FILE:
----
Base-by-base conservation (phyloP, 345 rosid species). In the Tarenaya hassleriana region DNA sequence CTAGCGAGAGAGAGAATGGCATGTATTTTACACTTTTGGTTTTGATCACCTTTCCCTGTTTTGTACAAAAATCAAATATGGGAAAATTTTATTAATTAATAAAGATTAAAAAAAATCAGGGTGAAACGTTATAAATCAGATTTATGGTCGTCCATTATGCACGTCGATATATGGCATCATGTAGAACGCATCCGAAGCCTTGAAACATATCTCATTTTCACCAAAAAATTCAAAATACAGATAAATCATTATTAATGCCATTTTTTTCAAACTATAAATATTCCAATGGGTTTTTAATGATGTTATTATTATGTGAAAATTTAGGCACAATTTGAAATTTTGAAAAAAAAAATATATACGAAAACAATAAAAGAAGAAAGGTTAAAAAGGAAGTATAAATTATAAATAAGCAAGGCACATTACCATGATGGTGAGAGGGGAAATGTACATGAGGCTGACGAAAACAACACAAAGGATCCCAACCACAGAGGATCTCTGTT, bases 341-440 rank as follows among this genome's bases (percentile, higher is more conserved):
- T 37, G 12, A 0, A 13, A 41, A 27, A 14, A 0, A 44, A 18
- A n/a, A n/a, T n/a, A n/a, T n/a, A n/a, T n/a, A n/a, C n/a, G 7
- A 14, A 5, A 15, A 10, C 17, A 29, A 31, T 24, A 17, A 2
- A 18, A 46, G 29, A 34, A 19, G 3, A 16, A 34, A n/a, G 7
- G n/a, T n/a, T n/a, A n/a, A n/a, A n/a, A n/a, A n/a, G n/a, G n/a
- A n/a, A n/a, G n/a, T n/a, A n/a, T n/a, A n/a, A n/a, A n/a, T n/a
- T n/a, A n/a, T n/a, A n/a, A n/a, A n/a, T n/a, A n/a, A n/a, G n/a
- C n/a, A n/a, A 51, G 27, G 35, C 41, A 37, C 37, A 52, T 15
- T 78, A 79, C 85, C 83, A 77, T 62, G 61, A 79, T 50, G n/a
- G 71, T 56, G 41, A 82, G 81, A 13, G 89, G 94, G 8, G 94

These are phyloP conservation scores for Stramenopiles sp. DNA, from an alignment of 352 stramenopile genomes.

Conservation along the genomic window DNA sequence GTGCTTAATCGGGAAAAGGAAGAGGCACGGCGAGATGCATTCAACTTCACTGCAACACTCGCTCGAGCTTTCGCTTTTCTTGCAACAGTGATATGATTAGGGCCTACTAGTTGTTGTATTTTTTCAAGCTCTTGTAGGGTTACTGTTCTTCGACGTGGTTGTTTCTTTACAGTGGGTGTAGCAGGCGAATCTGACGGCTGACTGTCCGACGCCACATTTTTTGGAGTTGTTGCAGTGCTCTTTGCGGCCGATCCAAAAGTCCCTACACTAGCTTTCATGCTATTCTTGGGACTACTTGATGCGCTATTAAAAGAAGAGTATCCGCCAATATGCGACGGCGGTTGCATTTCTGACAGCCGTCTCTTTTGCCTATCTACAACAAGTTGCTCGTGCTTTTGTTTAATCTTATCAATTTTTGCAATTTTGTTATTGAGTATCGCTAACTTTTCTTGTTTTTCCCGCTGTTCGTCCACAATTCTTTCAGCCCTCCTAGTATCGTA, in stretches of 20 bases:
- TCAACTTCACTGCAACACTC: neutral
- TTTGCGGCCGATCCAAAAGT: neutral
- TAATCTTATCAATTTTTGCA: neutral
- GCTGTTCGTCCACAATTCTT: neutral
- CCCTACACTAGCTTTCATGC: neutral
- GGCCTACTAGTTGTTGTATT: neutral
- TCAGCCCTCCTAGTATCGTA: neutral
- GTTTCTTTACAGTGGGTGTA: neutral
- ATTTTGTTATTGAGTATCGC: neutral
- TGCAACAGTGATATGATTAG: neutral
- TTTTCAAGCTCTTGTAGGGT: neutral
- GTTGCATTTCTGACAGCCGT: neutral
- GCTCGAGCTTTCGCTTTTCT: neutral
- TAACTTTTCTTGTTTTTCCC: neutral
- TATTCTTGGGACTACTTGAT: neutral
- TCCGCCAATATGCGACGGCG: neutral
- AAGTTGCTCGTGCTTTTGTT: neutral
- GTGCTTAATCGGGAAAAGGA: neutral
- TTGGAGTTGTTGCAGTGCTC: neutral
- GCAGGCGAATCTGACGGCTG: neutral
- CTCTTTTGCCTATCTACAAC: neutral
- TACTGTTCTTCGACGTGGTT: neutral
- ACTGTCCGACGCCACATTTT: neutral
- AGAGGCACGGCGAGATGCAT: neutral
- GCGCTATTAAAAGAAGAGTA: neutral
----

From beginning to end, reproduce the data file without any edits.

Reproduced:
Base-by-base conservation (phyloP, 345 rosid species). In the Tarenaya hassleriana region DNA sequence CTAGCGAGAGAGAGAATGGCATGTATTTTACACTTTTGGTTTTGATCACCTTTCCCTGTTTTGTACAAAAATCAAATATGGGAAAATTTTATTAATTAATAAAGATTAAAAAAAATCAGGGTGAAACGTTATAAATCAGATTTATGGTCGTCCATTATGCACGTCGATATATGGCATCATGTAGAACGCATCCGAAGCCTTGAAACATATCTCATTTTCACCAAAAAATTCAAAATACAGATAAATCATTATTAATGCCATTTTTTTCAAACTATAAATATTCCAATGGGTTTTTAATGATGTTATTATTATGTGAAAATTTAGGCACAATTTGAAATTTTGAAAAAAAAAATATATACGAAAACAATAAAAGAAGAAAGGTTAAAAAGGAAGTATAAATTATAAATAAGCAAGGCACATTACCATGATGGTGAGAGGGGAAATGTACATGAGGCTGACGAAAACAACACAAAGGATCCCAACCACAGAGGATCTCTGTT, bases 341-440 rank as follows among this genome's bases (percentile, higher is more conserved):
- T 37, G 12, A 0, A 13, A 41, A 27, A 14, A 0, A 44, A 18
- A n/a, A n/a, T n/a, A n/a, T n/a, A n/a, T n/a, A n/a, C n/a, G 7
- A 14, A 5, A 15, A 10, C 17, A 29, A 31, T 24, A 17, A 2
- A 18, A 46, G 29, A 34, A 19, G 3, A 16, A 34, A n/a, G 7
- G n/a, T n/a, T n/a, A n/a, A n/a, A n/a, A n/a, A n/a, G n/a, G n/a
- A n/a, A n/a, G n/a, T n/a, A n/a, T n/a, A n/a, A n/a, A n/a, T n/a
- T n/a, A n/a, T n/a, A n/a, A n/a, A n/a, T n/a, A n/a, A n/a, G n/a
- C n/a, A n/a, A 51, G 27, G 35, C 41, A 37, C 37, A 52, T 15
- T 78, A 79, C 85, C 83, A 77, T 62, G 61, A 79, T 50, G n/a
- G 71, T 56, G 41, A 82, G 81, A 13, G 89, G 94, G 8, G 94

These are phyloP conservation scores for Stramenopiles sp. DNA, from an alignment of 352 stramenopile genomes.

Conservation along the genomic window DNA sequence GTGCTTAATCGGGAAAAGGAAGAGGCACGGCGAGATGCATTCAACTTCACTGCAACACTCGCTCGAGCTTTCGCTTTTCTTGCAACAGTGATATGATTAGGGCCTACTAGTTGTTGTATTTTTTCAAGCTCTTGTAGGGTTACTGTTCTTCGACGTGGTTGTTTCTTTACAGTGGGTGTAGCAGGCGAATCTGACGGCTGACTGTCCGACGCCACATTTTTTGGAGTTGTTGCAGTGCTCTTTGCGGCCGATCCAAAAGTCCCTACACTAGCTTTCATGCTATTCTTGGGACTACTTGATGCGCTATTAAAAGAAGAGTATCCGCCAATATGCGACGGCGGTTGCATTTCTGACAGCCGTCTCTTTTGCCTATCTACAACAAGTTGCTCGTGCTTTTGTTTAATCTTATCAATTTTTGCAATTTTGTTATTGAGTATCGCTAACTTTTCTTGTTTTTCCCGCTGTTCGTCCACAATTCTTTCAGCCCTCCTAGTATCGTA, in stretches of 20 bases:
- TCAACTTCACTGCAACACTC: neutral
- TTTGCGGCCGATCCAAAAGT: neutral
- TAATCTTATCAATTTTTGCA: neutral
- GCTGTTCGTCCACAATTCTT: neutral
- CCCTACACTAGCTTTCATGC: neutral
- GGCCTACTAGTTGTTGTATT: neutral
- TCAGCCCTCCTAGTATCGTA: neutral
- GTTTCTTTACAGTGGGTGTA: neutral
- ATTTTGTTATTGAGTATCGC: neutral
- TGCAACAGTGATATGATTAG: neutral
- TTTTCAAGCTCTTGTAGGGT: neutral
- GTTGCATTTCTGACAGCCGT: neutral
- GCTCGAGCTTTCGCTTTTCT: neutral
- TAACTTTTCTTGTTTTTCCC: neutral
- TATTCTTGGGACTACTTGAT: neutral
- TCCGCCAATATGCGACGGCG: neutral
- AAGTTGCTCGTGCTTTTGTT: neutral
- GTGCTTAATCGGGAAAAGGA: neutral
- TTGGAGTTGTTGCAGTGCTC: neutral
- GCAGGCGAATCTGACGGCTG: neutral
- CTCTTTTGCCTATCTACAAC: neutral
- TACTGTTCTTCGACGTGGTT: neutral
- ACTGTCCGACGCCACATTTT: neutral
- AGAGGCACGGCGAGATGCAT: neutral
- GCGCTATTAAAAGAAGAGTA: neutral